So that covers what should and what should not be in the artists' list, but then there's still the basic sorting of the list. Simply sorting by the (Album) Artist tag is just plain wrong. Eric Clapton MUST be found under C and not E. Likewise The Beatles must be under B and not T. iTunes has ALWAYS handled the latter correctly and indeed it appears so does Signal. But I'm not sure how as it then puts Clapton under E. Sorry, but this sort of basic mistake is unforgivable. Not only does it make Signal's interface totally inconsistent with iTunes', but it renders any large list of artists virtually unusable.
Then, although we can show only artists beginning with a selected letter, it is then presented in several pages, so you have to repeatedly select Next in order to find what you want. Why? Having selected the letter, show one list of all those matches so the user can just scroll to wherever they want. Why the pagination?
Finally there's the list of an artist's albums. Currently this is similarly hopeless as it sorts them alphabetically by the Album tag. In over 50 years of enjoying music I can't EVER remember wanting to look at the albums of a particular artist in alphabetical order. I always want to see them in chronological order, but I do realise that not everyone may feel the same way. Luckily this is all made possible, again by iTunes' use of a Sort tag, in this case the Sort Album tag. By pre-pending the release date to any other data (probably the album name) in the Sort Album tag, I achieve exactly what I want and this is the point of the Sort tags - as long as the developer sorts ALL lists by the Sort tag in preference to the normal version of that tag, the sort order is then TOTALLY in the control, of the user. If they don't know how to do this and/or do not want to bother, this is then NO bother for the app in question and the sort order will then rely on the normal tags - as it does now. BUT, it provides a facility for the user to set up their data exactly how they want. Even Apple recognised this and we've had that ability in iTunes for many years now and I find it continually astonishing that a developer of any such music based app would not have made use of this facility. It is a PERFECT example of how to please everyone. Instead we have something that is so completely wrong it's more than disappointing.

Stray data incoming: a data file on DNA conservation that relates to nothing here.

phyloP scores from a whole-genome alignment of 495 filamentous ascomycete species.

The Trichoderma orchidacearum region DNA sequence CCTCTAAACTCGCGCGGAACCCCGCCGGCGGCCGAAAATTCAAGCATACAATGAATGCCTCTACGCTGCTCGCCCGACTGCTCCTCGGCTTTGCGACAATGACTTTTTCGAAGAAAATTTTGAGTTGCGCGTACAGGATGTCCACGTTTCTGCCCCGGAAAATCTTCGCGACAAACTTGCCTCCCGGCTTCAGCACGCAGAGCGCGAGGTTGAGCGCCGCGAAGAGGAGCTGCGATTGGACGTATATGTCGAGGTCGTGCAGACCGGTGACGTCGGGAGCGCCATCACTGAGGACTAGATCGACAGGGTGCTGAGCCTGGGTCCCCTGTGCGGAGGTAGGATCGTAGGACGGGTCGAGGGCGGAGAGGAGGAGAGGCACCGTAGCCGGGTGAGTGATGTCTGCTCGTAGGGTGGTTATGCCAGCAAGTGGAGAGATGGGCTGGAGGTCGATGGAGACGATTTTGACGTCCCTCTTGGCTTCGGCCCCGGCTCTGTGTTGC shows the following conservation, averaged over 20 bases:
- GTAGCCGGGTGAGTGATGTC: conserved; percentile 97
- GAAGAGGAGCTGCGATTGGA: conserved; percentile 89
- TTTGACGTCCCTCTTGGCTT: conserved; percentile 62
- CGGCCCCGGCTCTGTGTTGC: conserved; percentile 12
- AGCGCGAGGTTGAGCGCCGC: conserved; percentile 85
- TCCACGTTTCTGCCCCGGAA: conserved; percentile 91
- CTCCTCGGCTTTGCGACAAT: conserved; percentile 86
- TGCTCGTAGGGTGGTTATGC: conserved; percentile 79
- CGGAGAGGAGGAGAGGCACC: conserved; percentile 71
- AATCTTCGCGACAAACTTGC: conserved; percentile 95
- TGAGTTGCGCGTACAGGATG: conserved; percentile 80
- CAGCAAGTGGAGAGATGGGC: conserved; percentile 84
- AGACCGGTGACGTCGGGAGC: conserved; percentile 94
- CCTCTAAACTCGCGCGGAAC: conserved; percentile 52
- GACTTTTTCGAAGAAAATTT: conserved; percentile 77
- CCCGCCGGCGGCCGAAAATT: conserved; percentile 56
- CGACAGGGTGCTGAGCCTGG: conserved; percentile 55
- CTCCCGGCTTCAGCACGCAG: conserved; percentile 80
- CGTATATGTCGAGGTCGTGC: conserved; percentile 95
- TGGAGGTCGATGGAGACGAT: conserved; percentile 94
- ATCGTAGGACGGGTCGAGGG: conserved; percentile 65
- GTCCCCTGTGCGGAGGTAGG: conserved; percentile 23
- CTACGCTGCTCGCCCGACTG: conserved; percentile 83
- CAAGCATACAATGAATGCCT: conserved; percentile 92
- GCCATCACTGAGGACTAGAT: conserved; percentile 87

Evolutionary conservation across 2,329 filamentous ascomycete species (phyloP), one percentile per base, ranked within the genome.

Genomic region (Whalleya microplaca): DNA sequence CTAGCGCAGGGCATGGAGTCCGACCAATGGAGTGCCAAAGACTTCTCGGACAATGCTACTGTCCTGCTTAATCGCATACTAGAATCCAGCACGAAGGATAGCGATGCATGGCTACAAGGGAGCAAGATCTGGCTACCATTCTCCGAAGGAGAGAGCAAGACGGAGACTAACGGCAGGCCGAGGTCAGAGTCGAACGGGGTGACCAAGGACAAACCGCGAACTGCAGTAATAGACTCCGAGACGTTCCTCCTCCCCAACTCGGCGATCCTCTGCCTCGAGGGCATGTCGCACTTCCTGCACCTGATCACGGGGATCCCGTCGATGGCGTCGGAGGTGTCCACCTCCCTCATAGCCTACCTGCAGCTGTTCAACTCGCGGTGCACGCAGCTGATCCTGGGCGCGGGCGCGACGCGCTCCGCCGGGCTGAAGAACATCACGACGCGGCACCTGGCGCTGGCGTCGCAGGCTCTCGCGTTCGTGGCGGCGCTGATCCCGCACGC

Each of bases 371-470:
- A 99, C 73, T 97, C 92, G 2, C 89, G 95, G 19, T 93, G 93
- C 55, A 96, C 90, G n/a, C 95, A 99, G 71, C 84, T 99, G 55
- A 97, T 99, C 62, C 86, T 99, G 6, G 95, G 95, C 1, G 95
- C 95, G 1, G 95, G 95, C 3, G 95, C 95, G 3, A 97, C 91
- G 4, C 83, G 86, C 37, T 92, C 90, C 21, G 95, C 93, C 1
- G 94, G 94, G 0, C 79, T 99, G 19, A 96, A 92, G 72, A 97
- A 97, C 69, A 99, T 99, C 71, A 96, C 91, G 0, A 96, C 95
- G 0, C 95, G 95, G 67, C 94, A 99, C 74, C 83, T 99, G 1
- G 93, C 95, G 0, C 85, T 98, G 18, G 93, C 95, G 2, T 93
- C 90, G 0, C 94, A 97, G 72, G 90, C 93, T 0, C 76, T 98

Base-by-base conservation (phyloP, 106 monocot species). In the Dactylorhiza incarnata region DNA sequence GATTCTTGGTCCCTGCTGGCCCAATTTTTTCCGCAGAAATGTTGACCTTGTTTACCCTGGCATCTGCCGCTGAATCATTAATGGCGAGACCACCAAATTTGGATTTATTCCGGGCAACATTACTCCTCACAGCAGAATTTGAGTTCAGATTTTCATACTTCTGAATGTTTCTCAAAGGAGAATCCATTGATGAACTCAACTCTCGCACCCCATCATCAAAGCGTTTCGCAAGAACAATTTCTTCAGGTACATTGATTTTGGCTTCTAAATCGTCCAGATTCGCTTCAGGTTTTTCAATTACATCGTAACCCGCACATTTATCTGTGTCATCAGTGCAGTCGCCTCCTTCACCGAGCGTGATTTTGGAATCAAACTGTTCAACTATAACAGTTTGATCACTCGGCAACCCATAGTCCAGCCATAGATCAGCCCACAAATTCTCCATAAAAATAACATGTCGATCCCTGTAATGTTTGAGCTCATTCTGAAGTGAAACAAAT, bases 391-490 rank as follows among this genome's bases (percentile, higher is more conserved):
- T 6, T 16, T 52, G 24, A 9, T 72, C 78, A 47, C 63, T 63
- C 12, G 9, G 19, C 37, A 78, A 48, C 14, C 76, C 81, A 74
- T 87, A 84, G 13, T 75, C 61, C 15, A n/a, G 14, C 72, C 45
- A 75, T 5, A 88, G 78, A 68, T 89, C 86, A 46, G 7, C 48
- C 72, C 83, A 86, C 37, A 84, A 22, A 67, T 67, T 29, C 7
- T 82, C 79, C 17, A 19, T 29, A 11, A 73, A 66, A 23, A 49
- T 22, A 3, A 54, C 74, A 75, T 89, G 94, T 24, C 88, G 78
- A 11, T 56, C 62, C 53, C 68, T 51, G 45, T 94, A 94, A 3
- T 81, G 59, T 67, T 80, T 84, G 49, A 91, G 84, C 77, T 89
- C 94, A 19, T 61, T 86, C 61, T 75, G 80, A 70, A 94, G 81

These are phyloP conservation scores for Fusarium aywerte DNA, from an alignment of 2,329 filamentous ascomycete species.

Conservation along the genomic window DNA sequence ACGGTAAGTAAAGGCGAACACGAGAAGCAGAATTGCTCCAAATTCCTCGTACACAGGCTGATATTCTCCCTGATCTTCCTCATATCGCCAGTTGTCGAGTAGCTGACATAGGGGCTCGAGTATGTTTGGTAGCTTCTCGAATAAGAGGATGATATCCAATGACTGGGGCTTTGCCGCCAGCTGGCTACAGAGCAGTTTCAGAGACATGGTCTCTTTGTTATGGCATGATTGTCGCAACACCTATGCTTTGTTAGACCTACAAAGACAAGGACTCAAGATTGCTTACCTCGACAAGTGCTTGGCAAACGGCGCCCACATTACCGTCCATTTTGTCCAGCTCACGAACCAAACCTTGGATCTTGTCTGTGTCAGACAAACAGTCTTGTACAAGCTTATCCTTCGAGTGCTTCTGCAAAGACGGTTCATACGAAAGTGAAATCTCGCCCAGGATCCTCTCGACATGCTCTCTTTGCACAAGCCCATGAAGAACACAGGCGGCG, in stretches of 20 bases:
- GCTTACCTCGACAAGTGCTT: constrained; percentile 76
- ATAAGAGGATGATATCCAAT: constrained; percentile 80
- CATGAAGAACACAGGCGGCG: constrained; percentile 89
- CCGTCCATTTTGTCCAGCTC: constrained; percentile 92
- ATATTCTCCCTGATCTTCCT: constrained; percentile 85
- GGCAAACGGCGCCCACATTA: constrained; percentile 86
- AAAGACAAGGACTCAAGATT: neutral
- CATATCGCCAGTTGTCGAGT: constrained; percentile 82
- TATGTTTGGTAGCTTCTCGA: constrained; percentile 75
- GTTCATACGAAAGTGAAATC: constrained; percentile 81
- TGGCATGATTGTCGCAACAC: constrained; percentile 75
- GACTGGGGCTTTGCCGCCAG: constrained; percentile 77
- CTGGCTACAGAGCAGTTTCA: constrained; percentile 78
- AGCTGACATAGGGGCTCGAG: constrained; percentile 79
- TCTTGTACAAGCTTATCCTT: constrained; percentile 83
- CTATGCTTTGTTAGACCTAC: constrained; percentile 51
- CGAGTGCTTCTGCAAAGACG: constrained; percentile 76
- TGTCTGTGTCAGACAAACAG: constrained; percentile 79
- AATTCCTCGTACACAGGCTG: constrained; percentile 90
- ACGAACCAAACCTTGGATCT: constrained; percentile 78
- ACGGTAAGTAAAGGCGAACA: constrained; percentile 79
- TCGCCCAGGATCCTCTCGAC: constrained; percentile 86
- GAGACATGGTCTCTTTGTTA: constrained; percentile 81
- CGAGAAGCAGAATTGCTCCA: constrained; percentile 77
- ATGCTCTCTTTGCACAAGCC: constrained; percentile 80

So to reiterate, we need:-
- An option to use Album Artist in preference to the basic Artist tag.
- Separate Compilations section.
- Use of the Sort tags when, er, sorting the lists.
- Longer lists to avoid pagination.
Apart from that, Signal looks good:-)
I realise it sounds like I hate Signal which is not true, but its basic promise of controlling an iTunes instance, from a web browser is EXACTLY what I want and I was over the moon when I discovered it. It's just so disappointing to see the developers have fallen into the same trap as all the others and not made best use of what they have available. So yes, I may well still use it, but fix the above and there's no question that I would. Signal deserves better then this and if there's anything I can do to help incorporate the above into Signal, just let me know.